Honored by Lincoln District 27
with Most Distinguished Graduate Award
Class of 1916
Poet, playwright, novelist
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[April 23, 2012]
Hughes is one of six people chosen for the Most Distinguished
Graduate Award from Lincoln Elementary School District 27. Before
the recognition program on Saturday, Lincoln Daily News received
introductory documents prepared for the occasion. Below is a copy of
the biographical material on Hughes:
Tonight, we are
honoring six of the Lincoln Elementary School District's most
significant graduates. We will begin with one of whom you have all
heard of, James Mercer Langston Hughes, black American poet, social
activist, novelist, and playwright. He was one of the earliest
innovators of the literary art form "jazz poetry", and he is best
known for his work during the Harlem Renaissance.
Langston Hughes was
born February 1, 1902 in Joplin, Missouri, the son of a school
teacher Carrie Mercer Langston and James Nathaniel Hughes, a
stenographer for a mining company. Several years later his father
and mother divorced. For a while he lived with his grandmother, Mary
Langston, in Lawrence Kansas while his mother found work.
In 1915 his mother
married Homer Clark and moved to Lincoln, Illinois. It is here that
Langston started the 8th grade in the then new Central School. While
in school in Lincoln he was elected class poet. Hughes stated that
in retrospect he thought it was because of the stereotype that
African Americans have rhythm. He said, "I was a victim of a
stereotype. There were only two of us Negro kids in the whole class
and our English teacher was always stressing the importance of
rhythm in poetry. Well, everyone knows, except us, that all Negroes
have rhythm, so they elected me as class poet."
from 8th grade in Lincoln in 1916 and one of his poems was part of
the graduation ceremony. The family moved to Cleveland, Ohio where
his step father found work in a steel mill. Langston entered high
school at Central High School in Cleveland, and while in high school
he began to publish verse and short stories in the "Central High
Monthly Magazine." His writing was influenced by Walt Whitman and
Carl Sandburg. In 1920, his senior year, he was again elected class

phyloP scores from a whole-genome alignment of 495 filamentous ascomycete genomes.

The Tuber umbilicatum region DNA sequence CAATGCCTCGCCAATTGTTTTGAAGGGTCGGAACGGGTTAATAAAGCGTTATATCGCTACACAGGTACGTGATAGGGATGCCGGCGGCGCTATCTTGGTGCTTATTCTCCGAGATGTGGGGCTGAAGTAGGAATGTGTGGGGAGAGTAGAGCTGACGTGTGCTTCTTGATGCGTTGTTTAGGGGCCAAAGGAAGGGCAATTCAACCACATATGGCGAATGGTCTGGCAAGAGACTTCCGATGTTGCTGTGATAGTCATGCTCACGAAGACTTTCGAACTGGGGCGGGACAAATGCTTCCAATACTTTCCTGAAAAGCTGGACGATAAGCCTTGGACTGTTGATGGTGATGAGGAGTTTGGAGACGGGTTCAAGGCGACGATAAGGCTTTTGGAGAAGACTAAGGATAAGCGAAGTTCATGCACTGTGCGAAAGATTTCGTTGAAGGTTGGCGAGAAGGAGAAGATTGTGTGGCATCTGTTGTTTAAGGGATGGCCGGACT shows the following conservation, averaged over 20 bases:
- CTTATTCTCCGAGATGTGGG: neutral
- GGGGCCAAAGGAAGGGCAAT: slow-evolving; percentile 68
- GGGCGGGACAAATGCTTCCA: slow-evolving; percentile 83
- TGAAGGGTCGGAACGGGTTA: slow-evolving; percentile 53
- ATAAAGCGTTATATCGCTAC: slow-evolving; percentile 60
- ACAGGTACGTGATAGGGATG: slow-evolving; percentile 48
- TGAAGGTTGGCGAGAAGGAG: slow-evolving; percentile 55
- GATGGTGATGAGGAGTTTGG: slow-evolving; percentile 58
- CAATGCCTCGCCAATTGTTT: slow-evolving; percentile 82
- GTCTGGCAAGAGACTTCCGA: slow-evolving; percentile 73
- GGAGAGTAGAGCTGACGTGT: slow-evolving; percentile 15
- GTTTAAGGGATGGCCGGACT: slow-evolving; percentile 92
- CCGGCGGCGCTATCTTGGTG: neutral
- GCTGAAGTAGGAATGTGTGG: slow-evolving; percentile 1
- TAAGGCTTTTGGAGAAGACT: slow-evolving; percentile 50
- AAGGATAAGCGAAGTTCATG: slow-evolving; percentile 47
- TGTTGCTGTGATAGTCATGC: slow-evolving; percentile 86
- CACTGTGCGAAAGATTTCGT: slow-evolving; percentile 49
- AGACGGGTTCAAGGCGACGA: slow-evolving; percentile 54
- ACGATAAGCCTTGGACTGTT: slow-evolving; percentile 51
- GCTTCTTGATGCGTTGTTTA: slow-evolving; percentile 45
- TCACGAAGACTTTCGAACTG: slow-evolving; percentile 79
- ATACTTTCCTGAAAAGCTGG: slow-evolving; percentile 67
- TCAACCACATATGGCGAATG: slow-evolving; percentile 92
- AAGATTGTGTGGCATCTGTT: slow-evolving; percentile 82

poet and editor of the high school annual.
[to top of second column]
With the financial
help of his father he entered Columbia University in 1921 but left
in 1922 because of racial prejudice. The next few years found him
working odd jobs, and he served as a crewman aboard the SS Malone
which provided him an opportunity to travel in Europe. In 1926 he
met Vachel Lindsay who was impressed with his writing. By this time,
Hughes's earlier work had been published in magazines and was soon
collected into his first book of poetry, The Weary Blues.
in Lincoln University, a historically black university in Chester
County, Pennsylvania earning his BA degree in 1929. After graduating
he made his home in New York's Harlem district.
Through his writing
he stressed the theme of "black is beautiful" as he explored the
black human condition. His poetry and fiction portrayed the lives of
the working class blacks in America, lives he portrayed as full of
struggle, joy, laughter, and music.
novel, Not Without Laughter was published in 1930, and won the
Harmon Gold Medal for Literature.
In 1935 he received
a Guggenheim Fellowship.
and Howard University each awarded Hughes honorary Doctorates.
In 1947 he taught
at Atlanta University.
At age 65, on May
22, 1967, Langston Hughes died from complications after abdominal
Tonight we honor
our distinguished graduate, James Mercer Langston Hughes, by placing
his plaque on the Wall of Distinguished Graduates at Lincoln Junior
[Text copied from file received]